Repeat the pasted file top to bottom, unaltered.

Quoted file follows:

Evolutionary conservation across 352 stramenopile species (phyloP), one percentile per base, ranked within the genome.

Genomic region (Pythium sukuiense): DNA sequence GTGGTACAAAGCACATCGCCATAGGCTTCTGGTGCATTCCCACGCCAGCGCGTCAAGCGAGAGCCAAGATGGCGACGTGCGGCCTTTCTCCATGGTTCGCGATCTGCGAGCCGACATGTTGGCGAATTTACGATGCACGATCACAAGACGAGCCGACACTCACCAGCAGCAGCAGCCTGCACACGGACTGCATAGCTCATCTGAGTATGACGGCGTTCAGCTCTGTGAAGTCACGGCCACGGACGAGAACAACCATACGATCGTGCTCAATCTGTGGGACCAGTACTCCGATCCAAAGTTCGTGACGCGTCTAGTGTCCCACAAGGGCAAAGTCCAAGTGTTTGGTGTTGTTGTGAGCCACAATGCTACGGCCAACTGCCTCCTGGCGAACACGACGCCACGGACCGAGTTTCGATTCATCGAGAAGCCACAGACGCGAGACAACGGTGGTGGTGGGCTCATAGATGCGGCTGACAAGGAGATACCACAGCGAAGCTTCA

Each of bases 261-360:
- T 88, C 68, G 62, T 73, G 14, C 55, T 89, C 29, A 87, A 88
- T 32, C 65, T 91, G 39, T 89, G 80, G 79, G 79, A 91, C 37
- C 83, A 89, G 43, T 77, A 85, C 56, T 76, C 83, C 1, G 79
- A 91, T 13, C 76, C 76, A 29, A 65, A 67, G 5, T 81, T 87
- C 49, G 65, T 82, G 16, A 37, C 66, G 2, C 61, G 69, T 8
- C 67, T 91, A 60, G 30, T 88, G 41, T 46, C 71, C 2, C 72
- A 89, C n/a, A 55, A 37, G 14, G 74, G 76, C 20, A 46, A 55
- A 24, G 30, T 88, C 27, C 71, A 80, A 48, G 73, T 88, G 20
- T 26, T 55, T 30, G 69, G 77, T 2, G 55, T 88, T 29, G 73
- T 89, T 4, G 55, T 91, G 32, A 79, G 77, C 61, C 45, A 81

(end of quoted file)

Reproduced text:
Evolutionary conservation across 352 stramenopile species (phyloP), one percentile per base, ranked within the genome.

Genomic region (Pythium sukuiense): DNA sequence GTGGTACAAAGCACATCGCCATAGGCTTCTGGTGCATTCCCACGCCAGCGCGTCAAGCGAGAGCCAAGATGGCGACGTGCGGCCTTTCTCCATGGTTCGCGATCTGCGAGCCGACATGTTGGCGAATTTACGATGCACGATCACAAGACGAGCCGACACTCACCAGCAGCAGCAGCCTGCACACGGACTGCATAGCTCATCTGAGTATGACGGCGTTCAGCTCTGTGAAGTCACGGCCACGGACGAGAACAACCATACGATCGTGCTCAATCTGTGGGACCAGTACTCCGATCCAAAGTTCGTGACGCGTCTAGTGTCCCACAAGGGCAAAGTCCAAGTGTTTGGTGTTGTTGTGAGCCACAATGCTACGGCCAACTGCCTCCTGGCGAACACGACGCCACGGACCGAGTTTCGATTCATCGAGAAGCCACAGACGCGAGACAACGGTGGTGGTGGGCTCATAGATGCGGCTGACAAGGAGATACCACAGCGAAGCTTCA

Each of bases 261-360:
- T 88, C 68, G 62, T 73, G 14, C 55, T 89, C 29, A 87, A 88
- T 32, C 65, T 91, G 39, T 89, G 80, G 79, G 79, A 91, C 37
- C 83, A 89, G 43, T 77, A 85, C 56, T 76, C 83, C 1, G 79
- A 91, T 13, C 76, C 76, A 29, A 65, A 67, G 5, T 81, T 87
- C 49, G 65, T 82, G 16, A 37, C 66, G 2, C 61, G 69, T 8
- C 67, T 91, A 60, G 30, T 88, G 41, T 46, C 71, C 2, C 72
- A 89, C n/a, A 55, A 37, G 14, G 74, G 76, C 20, A 46, A 55
- A 24, G 30, T 88, C 27, C 71, A 80, A 48, G 73, T 88, G 20
- T 26, T 55, T 30, G 69, G 77, T 2, G 55, T 88, T 29, G 73
- T 89, T 4, G 55, T 91, G 32, A 79, G 77, C 61, C 45, A 81